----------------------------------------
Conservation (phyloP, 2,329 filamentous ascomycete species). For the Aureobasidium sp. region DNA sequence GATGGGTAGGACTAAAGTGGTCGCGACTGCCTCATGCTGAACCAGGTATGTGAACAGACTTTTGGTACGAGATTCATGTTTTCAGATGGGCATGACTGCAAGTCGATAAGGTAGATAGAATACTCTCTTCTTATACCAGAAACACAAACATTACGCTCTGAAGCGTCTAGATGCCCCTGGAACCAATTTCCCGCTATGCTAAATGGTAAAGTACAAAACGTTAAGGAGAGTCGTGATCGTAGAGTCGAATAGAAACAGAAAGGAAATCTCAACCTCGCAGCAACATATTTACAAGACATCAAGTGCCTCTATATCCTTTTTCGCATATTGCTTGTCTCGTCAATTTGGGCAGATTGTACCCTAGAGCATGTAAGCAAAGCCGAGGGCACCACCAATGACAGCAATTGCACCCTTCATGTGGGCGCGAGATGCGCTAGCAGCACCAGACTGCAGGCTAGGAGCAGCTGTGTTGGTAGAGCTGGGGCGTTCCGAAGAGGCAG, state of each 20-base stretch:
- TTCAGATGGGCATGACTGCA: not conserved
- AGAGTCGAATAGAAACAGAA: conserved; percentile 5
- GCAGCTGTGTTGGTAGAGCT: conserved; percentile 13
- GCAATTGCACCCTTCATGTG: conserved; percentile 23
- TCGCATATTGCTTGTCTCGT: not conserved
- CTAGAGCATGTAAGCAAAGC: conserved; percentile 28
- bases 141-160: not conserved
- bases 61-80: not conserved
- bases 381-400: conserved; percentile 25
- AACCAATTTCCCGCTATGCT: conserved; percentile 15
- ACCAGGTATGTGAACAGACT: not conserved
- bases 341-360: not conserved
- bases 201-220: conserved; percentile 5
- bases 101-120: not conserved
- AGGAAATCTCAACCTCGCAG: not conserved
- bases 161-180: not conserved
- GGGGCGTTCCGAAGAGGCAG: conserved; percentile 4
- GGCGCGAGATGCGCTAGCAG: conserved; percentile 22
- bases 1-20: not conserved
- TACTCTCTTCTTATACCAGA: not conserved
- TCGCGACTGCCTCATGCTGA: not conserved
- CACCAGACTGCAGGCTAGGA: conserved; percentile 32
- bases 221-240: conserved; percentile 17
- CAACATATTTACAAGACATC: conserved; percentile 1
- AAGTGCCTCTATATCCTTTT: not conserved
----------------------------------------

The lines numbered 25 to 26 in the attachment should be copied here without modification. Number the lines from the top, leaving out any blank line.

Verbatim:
- CAACATATTTACAAGACATC: conserved; percentile 1
- AAGTGCCTCTATATCCTTTT: not conserved